Website: http://www.chi-ran.co.jp/

Location: 54-3 Murasakino Shimotsukiyamacho, Kita-ku, Kyoto-shi, Kyoto-fu (京都府京都市北区紫野下築山町54-3)

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mega millions

Happy Birthday Singapore!!! and to celebrate this awesome occasion I decided to post on one of my favourite restaurants in Kyoto!

Before going to Kansai, we did our food research and read about this Must Try Teppanyaki place in Kyoto from Kyoto Foodie, Teppan Kappo Sou (鉄板割烹 爽). It is one of the best meals we had in Japan.

Teppanyaki (鉄板焼き) is a style of Japanese cuisine that uses an iron solid griddle to cook food. The word teppanyaki is derived from teppan (鉄板), which means iron plate, and yaki (焼き), which means grilled, broiled or pan-fried. In Japan, teppanyaki refers to dishes cooked using an iron plate and are widely used to cook food in front of guests at restaurants. This is not to be confused with barbecue grill, which has a charcoal or gas flame and is made with an open grate design.

The best part about Teppanyaki is to watch the chef cook in front of you and thus, I taken dozens of photos of Chef Tsukada (included them below for your viewing pleasure). The foie gras (フォアグラ) they served is simply mind blasting and heart clogging. The fragrant is unrivaled and leaves a superb aftertaste which makes you crave for more.

Cooking foie gras

foie gras

The prawns (海老, えび, ebi) are super fresh and sweet and it is amazing to see how the chef nimbly peeled off the shell using his cooking utensils. I love the prawn head as it is so crispy and tasty.

Cooking Prawn


Next we had the abalone (鮑, あわび, awabi) with kelp. It is only lightly pan fried on the iron plate and being cut so fast to preserve its taste and texture!

cooking abaloneSlicing abalone

abalone with kelp

And how can we not eat their Wagyu beef! Carefully selected and prepared by Chef Tsukada, the beef is so juicy and mouthwatering (especially when you watch him cook). Chef Tsukada also taught us an unique way to eat by putting some wasabi (freshky grated) and a piece of deep fried garlic on top of the beef cube (a lethal combination!).

Cooking wagyu beefCooking wagyu beef

wagyu beef with wasabi

After the beef, the duck (鴨, かも, kamo) tastes just normal. It is not that it isn’t nice but the “wow” factor is no way near the Wagyu beef (and I am not really a duck person).

Cooking duckSlicing duck

And we decided to finish off the meal with pork (豚肉, ぶたにく, butaniku) as we want to try all the meat (or almost) they served here (we are gluttons hahaha). The pork belly with onion is savory and chewy.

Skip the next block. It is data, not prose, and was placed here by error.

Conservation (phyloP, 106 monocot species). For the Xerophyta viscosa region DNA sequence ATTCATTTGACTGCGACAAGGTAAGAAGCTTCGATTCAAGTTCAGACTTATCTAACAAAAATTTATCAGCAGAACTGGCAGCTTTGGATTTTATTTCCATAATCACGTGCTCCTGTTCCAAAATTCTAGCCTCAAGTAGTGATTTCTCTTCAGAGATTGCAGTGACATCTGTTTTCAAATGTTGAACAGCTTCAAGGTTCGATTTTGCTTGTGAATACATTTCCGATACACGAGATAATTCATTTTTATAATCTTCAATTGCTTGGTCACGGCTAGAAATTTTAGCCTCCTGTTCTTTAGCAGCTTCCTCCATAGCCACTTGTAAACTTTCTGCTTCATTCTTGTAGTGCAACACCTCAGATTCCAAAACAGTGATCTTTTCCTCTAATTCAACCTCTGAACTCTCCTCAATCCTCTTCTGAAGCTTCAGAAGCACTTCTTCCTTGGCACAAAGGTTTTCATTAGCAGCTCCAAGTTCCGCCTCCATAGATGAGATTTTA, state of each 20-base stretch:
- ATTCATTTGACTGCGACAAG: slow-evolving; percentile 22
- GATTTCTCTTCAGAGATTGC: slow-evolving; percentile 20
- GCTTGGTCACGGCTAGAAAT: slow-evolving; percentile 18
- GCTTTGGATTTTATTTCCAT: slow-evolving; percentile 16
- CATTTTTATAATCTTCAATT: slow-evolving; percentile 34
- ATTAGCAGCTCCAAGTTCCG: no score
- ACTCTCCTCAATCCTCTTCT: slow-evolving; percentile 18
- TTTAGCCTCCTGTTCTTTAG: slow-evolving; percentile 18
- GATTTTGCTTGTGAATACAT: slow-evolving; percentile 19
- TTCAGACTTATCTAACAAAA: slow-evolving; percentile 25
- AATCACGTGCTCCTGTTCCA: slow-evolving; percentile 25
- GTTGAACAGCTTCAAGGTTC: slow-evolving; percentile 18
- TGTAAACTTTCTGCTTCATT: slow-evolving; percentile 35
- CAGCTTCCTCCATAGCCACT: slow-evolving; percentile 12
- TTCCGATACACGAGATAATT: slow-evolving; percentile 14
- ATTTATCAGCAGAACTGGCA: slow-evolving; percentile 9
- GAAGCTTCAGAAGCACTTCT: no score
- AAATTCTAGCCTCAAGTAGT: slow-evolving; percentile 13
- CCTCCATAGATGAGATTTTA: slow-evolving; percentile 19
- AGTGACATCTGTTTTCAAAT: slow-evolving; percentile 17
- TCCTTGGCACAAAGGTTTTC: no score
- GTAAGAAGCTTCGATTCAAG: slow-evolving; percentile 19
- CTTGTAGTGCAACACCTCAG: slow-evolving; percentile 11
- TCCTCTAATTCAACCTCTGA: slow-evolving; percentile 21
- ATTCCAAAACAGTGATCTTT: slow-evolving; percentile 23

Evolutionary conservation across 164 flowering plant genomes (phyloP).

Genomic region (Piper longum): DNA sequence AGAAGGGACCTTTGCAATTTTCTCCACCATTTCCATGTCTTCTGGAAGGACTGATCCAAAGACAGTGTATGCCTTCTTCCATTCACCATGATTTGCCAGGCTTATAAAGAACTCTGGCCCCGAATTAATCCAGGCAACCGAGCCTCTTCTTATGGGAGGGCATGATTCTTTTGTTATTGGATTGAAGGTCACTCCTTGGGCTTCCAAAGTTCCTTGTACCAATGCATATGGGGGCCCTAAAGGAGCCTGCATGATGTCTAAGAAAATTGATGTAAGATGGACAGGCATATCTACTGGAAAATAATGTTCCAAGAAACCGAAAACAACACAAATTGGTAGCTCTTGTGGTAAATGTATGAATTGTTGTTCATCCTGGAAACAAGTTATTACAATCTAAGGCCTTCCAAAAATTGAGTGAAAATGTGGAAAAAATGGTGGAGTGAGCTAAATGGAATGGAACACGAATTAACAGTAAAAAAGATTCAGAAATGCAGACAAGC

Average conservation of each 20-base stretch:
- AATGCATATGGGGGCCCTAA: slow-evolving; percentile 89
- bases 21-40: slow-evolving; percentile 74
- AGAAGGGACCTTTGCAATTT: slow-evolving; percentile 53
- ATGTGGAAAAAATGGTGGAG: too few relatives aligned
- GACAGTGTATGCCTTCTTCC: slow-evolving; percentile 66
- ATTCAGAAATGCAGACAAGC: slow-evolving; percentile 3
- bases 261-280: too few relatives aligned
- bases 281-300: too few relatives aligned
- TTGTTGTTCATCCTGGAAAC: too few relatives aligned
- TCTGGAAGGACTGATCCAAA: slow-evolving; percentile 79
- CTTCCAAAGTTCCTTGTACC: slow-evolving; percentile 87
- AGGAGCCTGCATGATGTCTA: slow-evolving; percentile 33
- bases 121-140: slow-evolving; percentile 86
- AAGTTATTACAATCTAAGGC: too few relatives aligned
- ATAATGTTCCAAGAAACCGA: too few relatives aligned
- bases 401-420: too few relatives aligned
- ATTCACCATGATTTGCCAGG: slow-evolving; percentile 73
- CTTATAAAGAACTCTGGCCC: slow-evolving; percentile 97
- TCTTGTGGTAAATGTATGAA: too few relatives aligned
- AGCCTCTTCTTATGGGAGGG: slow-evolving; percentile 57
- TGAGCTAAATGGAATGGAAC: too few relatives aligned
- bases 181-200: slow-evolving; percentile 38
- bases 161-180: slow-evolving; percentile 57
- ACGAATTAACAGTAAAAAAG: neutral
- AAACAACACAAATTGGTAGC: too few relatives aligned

Cooking pork

Pork with onion

I would highly recommend this restaurant for all who wants a good tenppanyaki experience and You must eat their wagyu beef. Chef Tsukada has years of experience and is truly amazing to watch him cook. They have English menu and the manager is able to converse in English too.

chef Tsukadachef Tsukada

Website: www.teppankappou-sou.com

Location: Kyoto-shi, Higashiyama-ku, Nawate-dori Shinbashi-agaru, Nishino-cho 216-2 Onishi Bldg II 1F (京都市東山区縄手取り新橋上る西之町216-2 大西ビルII 1階)

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It is hard to miss the crab (かに, 蟹) restaurants in Japan as they usually have a gigantic crab just in front of their store and this is how we chanced upon Yamayoshi (山よし) in Kyoto. They served crab cuisine and we had their set meal which includes so so many ways of eating crab.

The appetizer is the dish with the least crab in it (less the dessert of course) and accompany by a sake to “open” your appetite.


Next we had vinegar-ed crab, which is meant to be a simple dish. The egg of the crab really enhances the sweetness of the crab meat.

Vinegar Crab

Crab sashimi. I reckon it is the best way to taste the sweetness and juiciness of the crab.

Crab Sashimi

Grilled kani (crab) … the charcoal smell on the crab is mouth watering and I love the “crab brain” the most.

Grilled CrabGrilled Crab Brain

Crab paper pot with lots of vegetables and tofu

Crab paper pot

Chawanmushi with crab meat.

Crab Chawamushi

Crab baked with cheese, a really strong tasting dish and the cheese “overpower” the crab which I dun really enjoy

Crab with Cheese

Crab Saute, nothing special …

Crab Saute

crab tempura and the shell is soft (deep fried) enough to be eaten.

Crab Tempura

Crab shabu shabu. You swish the crab leg for a few seconds (I think about 8 times) and you are ready to fill your mouth with the sweetness of the crab!

Crab Shabu Shabu

crab sushi and soup to finish off the meal

Crab soup

and lastly, for the dessert we had the “so Japan” green tea ice cream which I must say is officially my favourite ice cream as it is not really sweet.

Green tea icecream

This is a restaurant which I would recommend to come at least once in your lifetime to try out the different ways of eating crab (Japanese style of course). They served mainly king crabs, which are huge and have rough, spiky legs, and snow crabs, which have very long, smooth legs and red in color (even before cooking), here.


Website: http://yamayoshi-group.com/english/index.htm

Location: 272, Temma-cho, Shimogyo-ku, Kyoto-shi, Kyoto, 600-8024